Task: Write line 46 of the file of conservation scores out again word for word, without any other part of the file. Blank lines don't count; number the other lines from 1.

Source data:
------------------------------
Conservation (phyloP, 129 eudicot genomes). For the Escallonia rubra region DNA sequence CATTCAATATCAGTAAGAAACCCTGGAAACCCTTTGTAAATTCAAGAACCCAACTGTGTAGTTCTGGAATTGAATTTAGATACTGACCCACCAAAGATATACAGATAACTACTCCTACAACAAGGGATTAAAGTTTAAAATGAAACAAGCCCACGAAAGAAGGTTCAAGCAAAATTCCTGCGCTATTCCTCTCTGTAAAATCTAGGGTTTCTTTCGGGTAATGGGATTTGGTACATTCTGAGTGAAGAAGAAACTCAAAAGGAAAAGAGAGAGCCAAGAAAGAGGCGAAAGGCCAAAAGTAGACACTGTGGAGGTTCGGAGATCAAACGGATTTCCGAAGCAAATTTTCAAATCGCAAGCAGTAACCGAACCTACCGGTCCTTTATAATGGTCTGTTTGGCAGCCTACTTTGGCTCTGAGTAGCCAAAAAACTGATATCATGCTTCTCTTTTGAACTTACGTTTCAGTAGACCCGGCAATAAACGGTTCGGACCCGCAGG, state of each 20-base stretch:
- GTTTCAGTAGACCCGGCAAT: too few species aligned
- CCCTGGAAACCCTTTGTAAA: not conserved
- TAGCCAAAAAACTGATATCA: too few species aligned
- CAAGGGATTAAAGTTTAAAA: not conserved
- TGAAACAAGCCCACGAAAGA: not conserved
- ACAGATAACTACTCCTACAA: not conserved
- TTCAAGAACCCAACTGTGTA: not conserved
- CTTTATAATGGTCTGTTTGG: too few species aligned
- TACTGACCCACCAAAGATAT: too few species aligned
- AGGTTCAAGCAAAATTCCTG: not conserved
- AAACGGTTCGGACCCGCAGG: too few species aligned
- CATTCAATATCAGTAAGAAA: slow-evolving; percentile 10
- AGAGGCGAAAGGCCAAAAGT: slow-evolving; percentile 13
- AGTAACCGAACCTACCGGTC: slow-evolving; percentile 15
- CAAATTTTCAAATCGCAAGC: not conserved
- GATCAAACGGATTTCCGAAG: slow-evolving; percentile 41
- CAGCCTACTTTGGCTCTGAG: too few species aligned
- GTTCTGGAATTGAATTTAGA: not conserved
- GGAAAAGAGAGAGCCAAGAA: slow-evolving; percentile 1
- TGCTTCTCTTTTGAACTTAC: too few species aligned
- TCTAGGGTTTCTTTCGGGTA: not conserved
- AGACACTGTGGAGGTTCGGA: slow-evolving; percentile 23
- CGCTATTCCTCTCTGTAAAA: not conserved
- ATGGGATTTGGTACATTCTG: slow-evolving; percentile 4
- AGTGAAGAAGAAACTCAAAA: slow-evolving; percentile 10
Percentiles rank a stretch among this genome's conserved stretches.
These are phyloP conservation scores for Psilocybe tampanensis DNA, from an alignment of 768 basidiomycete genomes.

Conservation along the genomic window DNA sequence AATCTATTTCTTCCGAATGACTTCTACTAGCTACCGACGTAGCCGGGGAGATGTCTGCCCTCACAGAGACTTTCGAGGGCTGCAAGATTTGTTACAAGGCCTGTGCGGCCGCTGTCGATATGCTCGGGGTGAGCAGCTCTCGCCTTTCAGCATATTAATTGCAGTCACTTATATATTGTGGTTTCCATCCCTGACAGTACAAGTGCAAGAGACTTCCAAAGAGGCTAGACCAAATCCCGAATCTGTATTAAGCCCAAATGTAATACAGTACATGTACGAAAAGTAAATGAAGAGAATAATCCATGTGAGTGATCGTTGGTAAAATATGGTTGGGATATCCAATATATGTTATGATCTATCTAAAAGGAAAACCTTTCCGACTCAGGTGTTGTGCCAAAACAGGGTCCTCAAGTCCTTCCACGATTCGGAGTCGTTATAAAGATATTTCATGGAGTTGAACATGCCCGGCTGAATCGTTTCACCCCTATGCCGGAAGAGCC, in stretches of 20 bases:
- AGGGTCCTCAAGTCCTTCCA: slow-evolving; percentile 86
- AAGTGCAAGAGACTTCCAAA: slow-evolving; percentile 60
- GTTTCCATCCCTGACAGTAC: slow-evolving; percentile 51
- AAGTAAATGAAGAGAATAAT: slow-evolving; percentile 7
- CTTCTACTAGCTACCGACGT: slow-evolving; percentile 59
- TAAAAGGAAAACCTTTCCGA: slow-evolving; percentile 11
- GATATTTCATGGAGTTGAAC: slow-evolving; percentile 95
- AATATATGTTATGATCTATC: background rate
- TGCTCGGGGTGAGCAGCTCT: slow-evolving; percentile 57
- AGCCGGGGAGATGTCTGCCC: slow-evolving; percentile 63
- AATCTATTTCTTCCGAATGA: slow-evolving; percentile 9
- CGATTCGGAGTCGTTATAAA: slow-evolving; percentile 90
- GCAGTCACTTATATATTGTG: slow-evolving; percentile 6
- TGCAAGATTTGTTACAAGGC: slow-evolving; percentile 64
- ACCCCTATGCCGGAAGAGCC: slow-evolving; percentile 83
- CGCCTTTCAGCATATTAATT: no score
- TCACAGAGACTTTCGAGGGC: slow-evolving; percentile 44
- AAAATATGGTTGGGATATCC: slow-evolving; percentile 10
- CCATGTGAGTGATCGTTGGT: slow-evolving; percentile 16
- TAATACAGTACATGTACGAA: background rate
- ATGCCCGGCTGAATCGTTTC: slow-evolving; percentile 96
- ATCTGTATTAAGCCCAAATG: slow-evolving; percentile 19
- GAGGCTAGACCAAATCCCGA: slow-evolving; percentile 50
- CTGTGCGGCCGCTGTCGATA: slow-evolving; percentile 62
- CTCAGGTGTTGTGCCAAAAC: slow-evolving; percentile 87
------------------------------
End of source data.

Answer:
- TCACAGAGACTTTCGAGGGC: slow-evolving; percentile 44